- Data type detection:detect whether the downloaded data is HTML page/ text file/ PDF/image and pass into suitable decoder.
- Detection of Language: Language of the page must be identified to invoke a suitable token extractor. English token extractor will not work for Japanese, as there are no spaces between words.Language detection is again complex as no standards exists dues to use of wide variety of encodings UTF-8, UTF-16, JIS. Also, there are no page headers, which mention page language. However, the excellent CLD2 library is good enough.
- Extraction of Sentences/Phrases/Words : Content on the top of the page should be marked differently than the footer content, as this information helps in ranking.
- Extraction of text tokens (n-grams): Extract tokens depending on language based techniques.
- Stemming and Lemmatization : Natural Language Processing swimming = swim
- Building the index: The index can now be built using the text tokens.
- Index Update: How an index is updated, how to purge old-data. Due to massive size of index, index updates are done in batches.Some search engine maintain 2 index, one old, one fresh. and the results are merged at querying time. The old index is updated normally every 3 months, while the fresh index is updated few minutes.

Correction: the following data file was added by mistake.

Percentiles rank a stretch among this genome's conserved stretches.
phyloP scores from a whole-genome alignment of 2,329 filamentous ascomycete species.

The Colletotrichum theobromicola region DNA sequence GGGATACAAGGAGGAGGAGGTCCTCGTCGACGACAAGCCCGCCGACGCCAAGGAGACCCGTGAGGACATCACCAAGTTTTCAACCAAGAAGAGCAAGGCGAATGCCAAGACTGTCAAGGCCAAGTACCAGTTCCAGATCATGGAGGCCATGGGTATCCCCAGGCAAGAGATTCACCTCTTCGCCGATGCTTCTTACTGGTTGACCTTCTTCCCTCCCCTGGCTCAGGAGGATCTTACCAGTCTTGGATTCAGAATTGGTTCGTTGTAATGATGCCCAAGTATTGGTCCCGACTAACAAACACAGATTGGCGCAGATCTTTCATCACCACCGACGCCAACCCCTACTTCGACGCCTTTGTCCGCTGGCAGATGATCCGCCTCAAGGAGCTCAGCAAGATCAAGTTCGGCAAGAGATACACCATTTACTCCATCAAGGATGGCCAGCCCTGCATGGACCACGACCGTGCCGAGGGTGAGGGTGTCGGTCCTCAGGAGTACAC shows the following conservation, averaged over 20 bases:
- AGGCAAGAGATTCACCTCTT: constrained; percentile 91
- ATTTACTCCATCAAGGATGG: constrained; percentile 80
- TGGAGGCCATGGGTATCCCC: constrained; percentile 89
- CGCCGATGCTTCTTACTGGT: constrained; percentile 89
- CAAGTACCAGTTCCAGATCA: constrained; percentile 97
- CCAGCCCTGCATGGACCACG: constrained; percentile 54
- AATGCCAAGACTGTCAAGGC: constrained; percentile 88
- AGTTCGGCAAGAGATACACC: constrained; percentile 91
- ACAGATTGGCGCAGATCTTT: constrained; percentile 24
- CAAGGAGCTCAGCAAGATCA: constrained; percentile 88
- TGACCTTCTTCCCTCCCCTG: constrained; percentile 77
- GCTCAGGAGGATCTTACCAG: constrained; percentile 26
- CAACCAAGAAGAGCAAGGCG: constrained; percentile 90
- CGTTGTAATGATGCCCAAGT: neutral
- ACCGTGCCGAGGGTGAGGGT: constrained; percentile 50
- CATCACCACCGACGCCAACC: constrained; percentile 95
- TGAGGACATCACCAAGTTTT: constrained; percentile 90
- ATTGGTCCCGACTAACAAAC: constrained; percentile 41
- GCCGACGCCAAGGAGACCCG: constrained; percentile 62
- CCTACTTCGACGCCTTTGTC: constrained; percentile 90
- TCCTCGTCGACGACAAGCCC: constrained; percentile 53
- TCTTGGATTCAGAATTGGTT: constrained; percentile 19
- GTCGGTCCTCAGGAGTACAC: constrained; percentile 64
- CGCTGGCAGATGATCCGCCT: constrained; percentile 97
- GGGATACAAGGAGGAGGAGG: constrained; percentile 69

Lets give a rough estimate of data size/numbers from our experience.
A billion web pages on average contain
- more than 40 billion urls ( including duplicates).
- more than 100 TB data
- more than 5 billion unigrams (unique)
- more than 17 billion bigrams (unique)
- more than 12 trillion tokens !!
If we are able to encode token position data in say 32 bit word( 4 bytes), Token data would take ~48 TB of data. Throw in data protection/file system overheads, it amounts to ~100 TB data just for token position data.
The index needs to index domain name, url, page title, unigrams, bigrams, freshness of content, domain age, domain popularity and a large number of other parameters for successful ranking. The index generates posting lists which are nothing but a list containing, this word exists in this url and so on. The posting lists can be used to uniquely used to identify each and every instance of text tokens.